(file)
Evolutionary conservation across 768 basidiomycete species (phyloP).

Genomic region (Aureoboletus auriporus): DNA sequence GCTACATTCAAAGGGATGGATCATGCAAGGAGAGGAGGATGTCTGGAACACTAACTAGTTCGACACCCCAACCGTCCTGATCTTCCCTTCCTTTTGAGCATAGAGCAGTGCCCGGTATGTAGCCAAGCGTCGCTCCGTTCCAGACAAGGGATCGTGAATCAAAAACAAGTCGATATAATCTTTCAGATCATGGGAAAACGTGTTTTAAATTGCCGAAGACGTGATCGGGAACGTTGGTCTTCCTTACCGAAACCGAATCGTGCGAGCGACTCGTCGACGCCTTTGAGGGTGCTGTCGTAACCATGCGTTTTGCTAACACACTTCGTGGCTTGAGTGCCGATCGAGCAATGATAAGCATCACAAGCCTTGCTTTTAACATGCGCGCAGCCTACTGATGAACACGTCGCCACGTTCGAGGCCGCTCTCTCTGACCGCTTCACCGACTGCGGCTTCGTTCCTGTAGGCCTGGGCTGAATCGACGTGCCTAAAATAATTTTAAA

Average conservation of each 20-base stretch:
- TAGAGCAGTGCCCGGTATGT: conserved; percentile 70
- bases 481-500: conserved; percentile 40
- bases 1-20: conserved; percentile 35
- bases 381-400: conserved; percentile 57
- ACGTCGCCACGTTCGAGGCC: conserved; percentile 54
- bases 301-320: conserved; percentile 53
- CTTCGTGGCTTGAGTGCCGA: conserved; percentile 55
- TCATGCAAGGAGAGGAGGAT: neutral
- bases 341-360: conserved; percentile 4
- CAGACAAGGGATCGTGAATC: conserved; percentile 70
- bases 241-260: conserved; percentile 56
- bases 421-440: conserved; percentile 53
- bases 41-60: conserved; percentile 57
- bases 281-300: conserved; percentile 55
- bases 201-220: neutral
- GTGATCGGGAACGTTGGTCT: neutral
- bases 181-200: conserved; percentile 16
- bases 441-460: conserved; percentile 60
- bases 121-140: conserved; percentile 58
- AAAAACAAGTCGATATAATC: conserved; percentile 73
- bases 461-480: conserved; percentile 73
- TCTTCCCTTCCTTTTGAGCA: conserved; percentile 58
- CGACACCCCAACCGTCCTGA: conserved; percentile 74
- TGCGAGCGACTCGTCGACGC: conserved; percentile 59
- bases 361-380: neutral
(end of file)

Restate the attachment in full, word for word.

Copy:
Evolutionary conservation across 768 basidiomycete species (phyloP).

Genomic region (Aureoboletus auriporus): DNA sequence GCTACATTCAAAGGGATGGATCATGCAAGGAGAGGAGGATGTCTGGAACACTAACTAGTTCGACACCCCAACCGTCCTGATCTTCCCTTCCTTTTGAGCATAGAGCAGTGCCCGGTATGTAGCCAAGCGTCGCTCCGTTCCAGACAAGGGATCGTGAATCAAAAACAAGTCGATATAATCTTTCAGATCATGGGAAAACGTGTTTTAAATTGCCGAAGACGTGATCGGGAACGTTGGTCTTCCTTACCGAAACCGAATCGTGCGAGCGACTCGTCGACGCCTTTGAGGGTGCTGTCGTAACCATGCGTTTTGCTAACACACTTCGTGGCTTGAGTGCCGATCGAGCAATGATAAGCATCACAAGCCTTGCTTTTAACATGCGCGCAGCCTACTGATGAACACGTCGCCACGTTCGAGGCCGCTCTCTCTGACCGCTTCACCGACTGCGGCTTCGTTCCTGTAGGCCTGGGCTGAATCGACGTGCCTAAAATAATTTTAAA

Average conservation of each 20-base stretch:
- TAGAGCAGTGCCCGGTATGT: conserved; percentile 70
- bases 481-500: conserved; percentile 40
- bases 1-20: conserved; percentile 35
- bases 381-400: conserved; percentile 57
- ACGTCGCCACGTTCGAGGCC: conserved; percentile 54
- bases 301-320: conserved; percentile 53
- CTTCGTGGCTTGAGTGCCGA: conserved; percentile 55
- TCATGCAAGGAGAGGAGGAT: neutral
- bases 341-360: conserved; percentile 4
- CAGACAAGGGATCGTGAATC: conserved; percentile 70
- bases 241-260: conserved; percentile 56
- bases 421-440: conserved; percentile 53
- bases 41-60: conserved; percentile 57
- bases 281-300: conserved; percentile 55
- bases 201-220: neutral
- GTGATCGGGAACGTTGGTCT: neutral
- bases 181-200: conserved; percentile 16
- bases 441-460: conserved; percentile 60
- bases 121-140: conserved; percentile 58
- AAAAACAAGTCGATATAATC: conserved; percentile 73
- bases 461-480: conserved; percentile 73
- TCTTCCCTTCCTTTTGAGCA: conserved; percentile 58
- CGACACCCCAACCGTCCTGA: conserved; percentile 74
- TGCGAGCGACTCGTCGACGC: conserved; percentile 59
- bases 361-380: neutral